I have a Tucson. As much as I like driving it.. it's crap to park. I didn't realise how limited the visibility was till I tried to reverse park it..
I can't fault it otherwise. As a scout leader it was the size of the boot that attracted me to it due to the size of the boot. My dc are older now so only use a booster seat.
I have however fitted three (massive) 18yr olds in the back and they all had enough leg room without complaining (ds1 and his friends would soon moan)

I had a Nissan juke previously so was a big step up in size wise for me. I did have a reversing camera in the juke which I now think I relied on too much and I can't park now.. I didn't get the qashqai as the Tucson boot was bigger..

It's very economical too. A tank of diesel lasts me almost three weeks and I drive 40 miles a day on dualy to work and back 5 times a week.

Poppiesway Sun 27-Nov-16 08:01:23

I like the size of the boot if I didn't tell you enough in my last post hmm

pastabest Sun 27-Nov-16 08:06:11

I concur with poppies about the boot grin

ShouldHaveListenedInBiology Sun 27-Nov-16 13:52:27

:high fives pastabest:

So the Tucson boot is large then... grin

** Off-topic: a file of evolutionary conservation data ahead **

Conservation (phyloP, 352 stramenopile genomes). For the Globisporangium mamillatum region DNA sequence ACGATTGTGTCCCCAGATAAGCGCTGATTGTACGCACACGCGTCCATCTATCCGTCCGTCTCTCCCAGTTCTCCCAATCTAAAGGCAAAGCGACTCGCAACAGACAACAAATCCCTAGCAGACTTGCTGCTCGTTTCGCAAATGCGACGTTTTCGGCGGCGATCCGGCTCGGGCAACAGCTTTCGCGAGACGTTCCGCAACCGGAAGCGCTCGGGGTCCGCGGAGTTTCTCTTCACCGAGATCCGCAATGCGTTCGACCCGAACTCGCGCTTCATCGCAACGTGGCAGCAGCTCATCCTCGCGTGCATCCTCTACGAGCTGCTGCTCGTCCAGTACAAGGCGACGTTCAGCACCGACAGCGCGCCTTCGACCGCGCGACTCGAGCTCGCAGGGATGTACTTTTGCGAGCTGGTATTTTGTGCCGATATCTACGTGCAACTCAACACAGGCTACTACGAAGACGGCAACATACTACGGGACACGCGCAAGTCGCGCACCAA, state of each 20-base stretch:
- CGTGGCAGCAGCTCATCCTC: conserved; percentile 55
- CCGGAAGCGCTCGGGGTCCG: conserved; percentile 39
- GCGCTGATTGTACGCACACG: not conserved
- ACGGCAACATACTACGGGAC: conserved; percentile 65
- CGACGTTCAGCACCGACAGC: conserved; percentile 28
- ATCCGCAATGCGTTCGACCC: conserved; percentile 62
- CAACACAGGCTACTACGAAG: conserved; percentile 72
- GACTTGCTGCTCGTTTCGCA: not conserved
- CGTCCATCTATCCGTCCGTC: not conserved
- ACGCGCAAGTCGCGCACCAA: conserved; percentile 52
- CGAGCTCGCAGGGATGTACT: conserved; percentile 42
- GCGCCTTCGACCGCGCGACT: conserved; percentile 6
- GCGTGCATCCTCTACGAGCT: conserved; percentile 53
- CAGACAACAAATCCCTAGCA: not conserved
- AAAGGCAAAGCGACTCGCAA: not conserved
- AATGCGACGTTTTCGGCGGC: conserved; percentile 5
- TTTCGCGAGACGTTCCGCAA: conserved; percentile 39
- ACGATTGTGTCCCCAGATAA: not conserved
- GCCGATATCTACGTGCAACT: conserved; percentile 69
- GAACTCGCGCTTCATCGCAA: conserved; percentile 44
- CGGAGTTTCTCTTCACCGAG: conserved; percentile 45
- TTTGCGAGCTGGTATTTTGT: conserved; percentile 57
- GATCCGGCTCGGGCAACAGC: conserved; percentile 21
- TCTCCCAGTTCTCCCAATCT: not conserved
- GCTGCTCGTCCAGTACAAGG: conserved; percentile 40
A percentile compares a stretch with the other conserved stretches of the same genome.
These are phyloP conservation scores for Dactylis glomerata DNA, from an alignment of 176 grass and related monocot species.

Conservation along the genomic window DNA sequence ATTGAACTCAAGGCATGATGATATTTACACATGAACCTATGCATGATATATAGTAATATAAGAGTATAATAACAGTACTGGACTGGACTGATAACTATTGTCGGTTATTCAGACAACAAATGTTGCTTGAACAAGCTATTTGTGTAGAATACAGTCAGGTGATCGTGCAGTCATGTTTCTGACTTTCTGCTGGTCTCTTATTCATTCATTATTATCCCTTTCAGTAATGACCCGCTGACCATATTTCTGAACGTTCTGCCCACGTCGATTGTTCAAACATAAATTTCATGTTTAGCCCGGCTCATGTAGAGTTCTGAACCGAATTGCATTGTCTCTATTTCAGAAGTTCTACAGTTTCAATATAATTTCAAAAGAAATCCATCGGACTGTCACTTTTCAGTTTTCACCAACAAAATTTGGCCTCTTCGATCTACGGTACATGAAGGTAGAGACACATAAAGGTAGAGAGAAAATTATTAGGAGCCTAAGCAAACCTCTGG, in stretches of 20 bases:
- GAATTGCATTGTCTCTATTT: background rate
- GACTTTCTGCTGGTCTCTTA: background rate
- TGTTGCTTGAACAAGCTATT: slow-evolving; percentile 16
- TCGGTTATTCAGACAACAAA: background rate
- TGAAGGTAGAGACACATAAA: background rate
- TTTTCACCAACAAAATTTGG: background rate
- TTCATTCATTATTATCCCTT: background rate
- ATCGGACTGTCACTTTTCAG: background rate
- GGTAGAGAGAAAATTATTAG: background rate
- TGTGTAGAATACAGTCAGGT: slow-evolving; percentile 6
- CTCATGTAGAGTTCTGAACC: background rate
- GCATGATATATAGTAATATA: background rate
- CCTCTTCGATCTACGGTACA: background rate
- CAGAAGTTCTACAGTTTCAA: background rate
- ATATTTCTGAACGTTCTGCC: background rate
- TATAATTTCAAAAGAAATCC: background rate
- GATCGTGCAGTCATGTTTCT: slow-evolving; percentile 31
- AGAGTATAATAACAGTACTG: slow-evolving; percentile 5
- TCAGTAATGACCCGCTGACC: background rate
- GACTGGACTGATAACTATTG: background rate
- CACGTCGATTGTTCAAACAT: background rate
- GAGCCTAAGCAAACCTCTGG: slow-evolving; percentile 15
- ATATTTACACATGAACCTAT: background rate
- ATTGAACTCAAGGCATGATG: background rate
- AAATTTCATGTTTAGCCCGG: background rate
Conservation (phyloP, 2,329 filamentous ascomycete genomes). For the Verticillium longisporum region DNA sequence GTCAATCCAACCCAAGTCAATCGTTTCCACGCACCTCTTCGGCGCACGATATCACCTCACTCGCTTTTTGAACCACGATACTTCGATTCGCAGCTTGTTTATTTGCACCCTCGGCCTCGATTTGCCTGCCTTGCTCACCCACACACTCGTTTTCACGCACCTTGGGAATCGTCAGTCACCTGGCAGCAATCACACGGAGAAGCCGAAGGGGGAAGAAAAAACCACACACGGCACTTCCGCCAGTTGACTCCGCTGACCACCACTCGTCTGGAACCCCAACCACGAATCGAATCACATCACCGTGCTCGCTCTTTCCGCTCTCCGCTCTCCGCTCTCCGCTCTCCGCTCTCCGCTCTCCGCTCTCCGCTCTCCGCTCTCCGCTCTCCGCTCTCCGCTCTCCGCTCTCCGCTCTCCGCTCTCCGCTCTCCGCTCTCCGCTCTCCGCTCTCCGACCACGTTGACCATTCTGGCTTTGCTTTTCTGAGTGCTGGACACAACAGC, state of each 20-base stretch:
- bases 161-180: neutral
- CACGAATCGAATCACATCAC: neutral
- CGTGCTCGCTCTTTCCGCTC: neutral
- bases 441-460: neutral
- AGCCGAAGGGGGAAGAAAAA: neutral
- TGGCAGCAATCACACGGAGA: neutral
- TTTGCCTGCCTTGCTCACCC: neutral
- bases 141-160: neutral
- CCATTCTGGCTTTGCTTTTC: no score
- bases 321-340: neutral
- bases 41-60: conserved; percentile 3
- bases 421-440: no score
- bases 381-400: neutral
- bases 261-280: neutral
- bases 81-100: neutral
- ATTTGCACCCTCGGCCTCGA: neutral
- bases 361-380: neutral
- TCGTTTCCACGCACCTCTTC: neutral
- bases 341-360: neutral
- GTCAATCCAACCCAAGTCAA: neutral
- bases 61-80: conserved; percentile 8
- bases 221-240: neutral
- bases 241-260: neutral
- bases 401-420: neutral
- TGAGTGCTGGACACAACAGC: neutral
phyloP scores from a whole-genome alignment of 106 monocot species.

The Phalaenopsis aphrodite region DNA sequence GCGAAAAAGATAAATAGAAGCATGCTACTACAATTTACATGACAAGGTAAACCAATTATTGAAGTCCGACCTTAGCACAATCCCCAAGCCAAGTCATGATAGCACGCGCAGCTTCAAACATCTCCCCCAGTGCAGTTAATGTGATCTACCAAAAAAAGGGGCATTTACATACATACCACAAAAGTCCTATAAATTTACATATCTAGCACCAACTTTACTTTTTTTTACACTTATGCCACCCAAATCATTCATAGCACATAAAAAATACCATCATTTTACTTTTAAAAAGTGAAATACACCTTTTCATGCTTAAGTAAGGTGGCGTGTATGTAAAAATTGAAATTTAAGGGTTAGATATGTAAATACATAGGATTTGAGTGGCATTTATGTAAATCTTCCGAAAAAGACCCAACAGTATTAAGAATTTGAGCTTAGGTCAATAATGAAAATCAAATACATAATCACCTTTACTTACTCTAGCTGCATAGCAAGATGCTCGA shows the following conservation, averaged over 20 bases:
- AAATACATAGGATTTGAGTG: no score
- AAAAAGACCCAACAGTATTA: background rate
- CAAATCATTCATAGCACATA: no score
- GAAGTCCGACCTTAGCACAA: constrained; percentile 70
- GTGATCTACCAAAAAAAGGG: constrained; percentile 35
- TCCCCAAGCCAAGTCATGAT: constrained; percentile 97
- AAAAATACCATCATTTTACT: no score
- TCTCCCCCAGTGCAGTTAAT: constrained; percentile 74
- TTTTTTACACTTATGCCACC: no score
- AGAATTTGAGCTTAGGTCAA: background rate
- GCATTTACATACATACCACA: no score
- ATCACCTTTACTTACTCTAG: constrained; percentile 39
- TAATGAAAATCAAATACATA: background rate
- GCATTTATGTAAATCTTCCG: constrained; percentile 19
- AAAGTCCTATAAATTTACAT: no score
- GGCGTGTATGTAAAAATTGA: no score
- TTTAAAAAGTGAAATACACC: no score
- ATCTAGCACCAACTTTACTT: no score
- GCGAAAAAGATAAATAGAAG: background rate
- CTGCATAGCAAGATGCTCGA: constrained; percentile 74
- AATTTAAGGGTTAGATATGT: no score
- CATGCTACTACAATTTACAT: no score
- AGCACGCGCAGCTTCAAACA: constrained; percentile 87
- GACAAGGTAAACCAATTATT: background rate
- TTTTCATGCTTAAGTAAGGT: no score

Thanks everyone, this is useful. I just spotted a Tucson in the supermarket car park and it didn't look as humungous as I had feared. Hopefully going to see them soon, I have never driven an automatic before, I presume it's easier than manual?

I'm ok at reversing and manoeuvring - I learned to drive in my dad's enormous Peugeot estate and have an Octavia estate now. The reversing sensors on that packed in ages ago and I've managed ok - I agree that you can become quite reliant on them.

MoonlightandMusic Sun 27-Nov-16 20:39:42

If you have a base then the travel seat should be fine - it has IsoFix. The seat manufacturer probably has something online to confirm though.

Boot is also a good size and parking and manouvring not generally a problem, but there is a blind-spot caused by the bar between driver and rear seat that means you definitely need to turn your head when moving onto the motorway!

Poppiesway Tue 29-Nov-16 22:07:15

Today I discovered I can't reach the middle of the window screen to de-ice it!! Had to get my tall ds1 to reach and do it for me!! (I'm 5 5')
Or I need to drive a step around with me and keep it in the boot hmm

pastabest Tue 29-Nov-16 23:00:18

Ahhh I just rock the windscreen blowers up to 'Hi' and then switch the wipers on with a blast of antifreeze/screen wash from the washers. Usually clears it pretty quickly.

I have 2 miles of private farm lane to go at though before I reach a public road so my visibility doesn't need to be 100% straight away which also helps

kitkat321 Fri 30-Dec-16 13:00:06

I loved my Kia Sorento automatic - dream to drive, didn't feel too big.

I did find it expensive to run though - when something broke it was a fortune to fix - that's true of 4x4's in general though.

If I needed another similar car in future I'd get another Sorento.

My mechanic told me that Kia's and Hyundai's are effectively the same underlying mechanics anyway so very little to split the two.